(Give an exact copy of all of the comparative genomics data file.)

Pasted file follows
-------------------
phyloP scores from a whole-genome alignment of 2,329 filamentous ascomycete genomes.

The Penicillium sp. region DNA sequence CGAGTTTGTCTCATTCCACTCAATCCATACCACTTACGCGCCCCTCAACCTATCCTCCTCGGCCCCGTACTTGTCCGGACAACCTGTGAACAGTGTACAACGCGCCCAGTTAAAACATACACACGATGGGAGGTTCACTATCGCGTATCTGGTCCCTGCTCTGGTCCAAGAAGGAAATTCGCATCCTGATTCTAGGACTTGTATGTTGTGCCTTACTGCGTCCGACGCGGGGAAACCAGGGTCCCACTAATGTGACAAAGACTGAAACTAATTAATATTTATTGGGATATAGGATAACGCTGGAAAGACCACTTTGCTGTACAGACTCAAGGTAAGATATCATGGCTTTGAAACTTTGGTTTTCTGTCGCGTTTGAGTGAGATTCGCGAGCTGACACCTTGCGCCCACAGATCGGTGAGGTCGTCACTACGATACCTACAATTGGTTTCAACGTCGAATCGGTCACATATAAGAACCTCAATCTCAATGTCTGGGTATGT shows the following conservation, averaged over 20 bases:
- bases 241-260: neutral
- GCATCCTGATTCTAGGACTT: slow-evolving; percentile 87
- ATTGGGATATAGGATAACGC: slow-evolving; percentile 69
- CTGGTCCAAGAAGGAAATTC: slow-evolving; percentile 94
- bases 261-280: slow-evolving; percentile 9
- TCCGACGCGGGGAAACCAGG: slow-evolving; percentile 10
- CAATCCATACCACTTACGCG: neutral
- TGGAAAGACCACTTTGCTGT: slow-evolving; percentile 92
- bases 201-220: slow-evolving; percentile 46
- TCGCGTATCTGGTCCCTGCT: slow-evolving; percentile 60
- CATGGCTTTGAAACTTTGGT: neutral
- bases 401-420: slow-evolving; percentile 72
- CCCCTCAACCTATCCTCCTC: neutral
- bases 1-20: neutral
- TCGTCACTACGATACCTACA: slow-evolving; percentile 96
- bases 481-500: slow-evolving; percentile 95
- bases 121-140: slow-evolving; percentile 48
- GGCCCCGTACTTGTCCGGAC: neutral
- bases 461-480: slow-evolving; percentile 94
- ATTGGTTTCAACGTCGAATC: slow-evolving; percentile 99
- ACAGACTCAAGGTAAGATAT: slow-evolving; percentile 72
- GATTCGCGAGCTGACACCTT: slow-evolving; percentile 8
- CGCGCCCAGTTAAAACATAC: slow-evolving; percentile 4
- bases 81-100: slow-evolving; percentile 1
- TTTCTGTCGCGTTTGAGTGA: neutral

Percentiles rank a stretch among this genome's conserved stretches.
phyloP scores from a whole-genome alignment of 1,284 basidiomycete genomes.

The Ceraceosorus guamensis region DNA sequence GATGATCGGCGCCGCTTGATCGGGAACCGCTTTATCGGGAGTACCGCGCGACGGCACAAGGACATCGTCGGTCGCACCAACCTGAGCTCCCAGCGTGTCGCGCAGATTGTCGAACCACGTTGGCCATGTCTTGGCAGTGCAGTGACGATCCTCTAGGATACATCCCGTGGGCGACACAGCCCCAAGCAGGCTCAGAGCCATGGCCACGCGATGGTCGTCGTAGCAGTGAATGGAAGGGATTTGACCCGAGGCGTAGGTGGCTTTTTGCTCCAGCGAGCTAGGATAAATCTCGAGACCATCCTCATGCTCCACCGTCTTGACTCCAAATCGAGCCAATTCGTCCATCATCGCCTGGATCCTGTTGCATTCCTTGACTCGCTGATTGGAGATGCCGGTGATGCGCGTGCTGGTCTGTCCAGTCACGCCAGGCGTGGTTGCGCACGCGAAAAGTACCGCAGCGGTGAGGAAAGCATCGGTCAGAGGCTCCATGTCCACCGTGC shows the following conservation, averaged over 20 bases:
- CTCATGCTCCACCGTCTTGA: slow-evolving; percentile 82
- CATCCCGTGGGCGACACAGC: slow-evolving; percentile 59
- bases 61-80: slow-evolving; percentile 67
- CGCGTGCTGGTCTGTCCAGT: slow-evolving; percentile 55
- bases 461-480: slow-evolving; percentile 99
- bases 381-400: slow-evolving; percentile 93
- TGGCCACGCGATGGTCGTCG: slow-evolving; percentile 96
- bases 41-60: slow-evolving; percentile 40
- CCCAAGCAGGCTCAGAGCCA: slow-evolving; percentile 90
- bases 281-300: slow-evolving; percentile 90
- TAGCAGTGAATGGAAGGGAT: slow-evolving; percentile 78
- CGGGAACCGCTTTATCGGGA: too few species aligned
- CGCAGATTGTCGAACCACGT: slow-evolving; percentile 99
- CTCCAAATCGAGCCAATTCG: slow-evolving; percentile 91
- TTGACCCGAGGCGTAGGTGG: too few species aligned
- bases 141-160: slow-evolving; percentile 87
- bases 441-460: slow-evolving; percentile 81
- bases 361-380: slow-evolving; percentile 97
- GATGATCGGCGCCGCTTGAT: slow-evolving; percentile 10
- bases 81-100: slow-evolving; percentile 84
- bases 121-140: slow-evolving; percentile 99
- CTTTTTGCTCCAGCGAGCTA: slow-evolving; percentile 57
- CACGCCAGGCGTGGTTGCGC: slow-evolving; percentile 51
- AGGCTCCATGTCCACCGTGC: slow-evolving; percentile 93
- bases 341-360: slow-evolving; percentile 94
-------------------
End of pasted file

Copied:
phyloP scores from a whole-genome alignment of 2,329 filamentous ascomycete genomes.

The Penicillium sp. region DNA sequence CGAGTTTGTCTCATTCCACTCAATCCATACCACTTACGCGCCCCTCAACCTATCCTCCTCGGCCCCGTACTTGTCCGGACAACCTGTGAACAGTGTACAACGCGCCCAGTTAAAACATACACACGATGGGAGGTTCACTATCGCGTATCTGGTCCCTGCTCTGGTCCAAGAAGGAAATTCGCATCCTGATTCTAGGACTTGTATGTTGTGCCTTACTGCGTCCGACGCGGGGAAACCAGGGTCCCACTAATGTGACAAAGACTGAAACTAATTAATATTTATTGGGATATAGGATAACGCTGGAAAGACCACTTTGCTGTACAGACTCAAGGTAAGATATCATGGCTTTGAAACTTTGGTTTTCTGTCGCGTTTGAGTGAGATTCGCGAGCTGACACCTTGCGCCCACAGATCGGTGAGGTCGTCACTACGATACCTACAATTGGTTTCAACGTCGAATCGGTCACATATAAGAACCTCAATCTCAATGTCTGGGTATGT shows the following conservation, averaged over 20 bases:
- bases 241-260: neutral
- GCATCCTGATTCTAGGACTT: slow-evolving; percentile 87
- ATTGGGATATAGGATAACGC: slow-evolving; percentile 69
- CTGGTCCAAGAAGGAAATTC: slow-evolving; percentile 94
- bases 261-280: slow-evolving; percentile 9
- TCCGACGCGGGGAAACCAGG: slow-evolving; percentile 10
- CAATCCATACCACTTACGCG: neutral
- TGGAAAGACCACTTTGCTGT: slow-evolving; percentile 92
- bases 201-220: slow-evolving; percentile 46
- TCGCGTATCTGGTCCCTGCT: slow-evolving; percentile 60
- CATGGCTTTGAAACTTTGGT: neutral
- bases 401-420: slow-evolving; percentile 72
- CCCCTCAACCTATCCTCCTC: neutral
- bases 1-20: neutral
- TCGTCACTACGATACCTACA: slow-evolving; percentile 96
- bases 481-500: slow-evolving; percentile 95
- bases 121-140: slow-evolving; percentile 48
- GGCCCCGTACTTGTCCGGAC: neutral
- bases 461-480: slow-evolving; percentile 94
- ATTGGTTTCAACGTCGAATC: slow-evolving; percentile 99
- ACAGACTCAAGGTAAGATAT: slow-evolving; percentile 72
- GATTCGCGAGCTGACACCTT: slow-evolving; percentile 8
- CGCGCCCAGTTAAAACATAC: slow-evolving; percentile 4
- bases 81-100: slow-evolving; percentile 1
- TTTCTGTCGCGTTTGAGTGA: neutral

Percentiles rank a stretch among this genome's conserved stretches.
phyloP scores from a whole-genome alignment of 1,284 basidiomycete genomes.

The Ceraceosorus guamensis region DNA sequence GATGATCGGCGCCGCTTGATCGGGAACCGCTTTATCGGGAGTACCGCGCGACGGCACAAGGACATCGTCGGTCGCACCAACCTGAGCTCCCAGCGTGTCGCGCAGATTGTCGAACCACGTTGGCCATGTCTTGGCAGTGCAGTGACGATCCTCTAGGATACATCCCGTGGGCGACACAGCCCCAAGCAGGCTCAGAGCCATGGCCACGCGATGGTCGTCGTAGCAGTGAATGGAAGGGATTTGACCCGAGGCGTAGGTGGCTTTTTGCTCCAGCGAGCTAGGATAAATCTCGAGACCATCCTCATGCTCCACCGTCTTGACTCCAAATCGAGCCAATTCGTCCATCATCGCCTGGATCCTGTTGCATTCCTTGACTCGCTGATTGGAGATGCCGGTGATGCGCGTGCTGGTCTGTCCAGTCACGCCAGGCGTGGTTGCGCACGCGAAAAGTACCGCAGCGGTGAGGAAAGCATCGGTCAGAGGCTCCATGTCCACCGTGC shows the following conservation, averaged over 20 bases:
- CTCATGCTCCACCGTCTTGA: slow-evolving; percentile 82
- CATCCCGTGGGCGACACAGC: slow-evolving; percentile 59
- bases 61-80: slow-evolving; percentile 67
- CGCGTGCTGGTCTGTCCAGT: slow-evolving; percentile 55
- bases 461-480: slow-evolving; percentile 99
- bases 381-400: slow-evolving; percentile 93
- TGGCCACGCGATGGTCGTCG: slow-evolving; percentile 96
- bases 41-60: slow-evolving; percentile 40
- CCCAAGCAGGCTCAGAGCCA: slow-evolving; percentile 90
- bases 281-300: slow-evolving; percentile 90
- TAGCAGTGAATGGAAGGGAT: slow-evolving; percentile 78
- CGGGAACCGCTTTATCGGGA: too few species aligned
- CGCAGATTGTCGAACCACGT: slow-evolving; percentile 99
- CTCCAAATCGAGCCAATTCG: slow-evolving; percentile 91
- TTGACCCGAGGCGTAGGTGG: too few species aligned
- bases 141-160: slow-evolving; percentile 87
- bases 441-460: slow-evolving; percentile 81
- bases 361-380: slow-evolving; percentile 97
- GATGATCGGCGCCGCTTGAT: slow-evolving; percentile 10
- bases 81-100: slow-evolving; percentile 84
- bases 121-140: slow-evolving; percentile 99
- CTTTTTGCTCCAGCGAGCTA: slow-evolving; percentile 57
- CACGCCAGGCGTGGTTGCGC: slow-evolving; percentile 51
- AGGCTCCATGTCCACCGTGC: slow-evolving; percentile 93
- bases 341-360: slow-evolving; percentile 94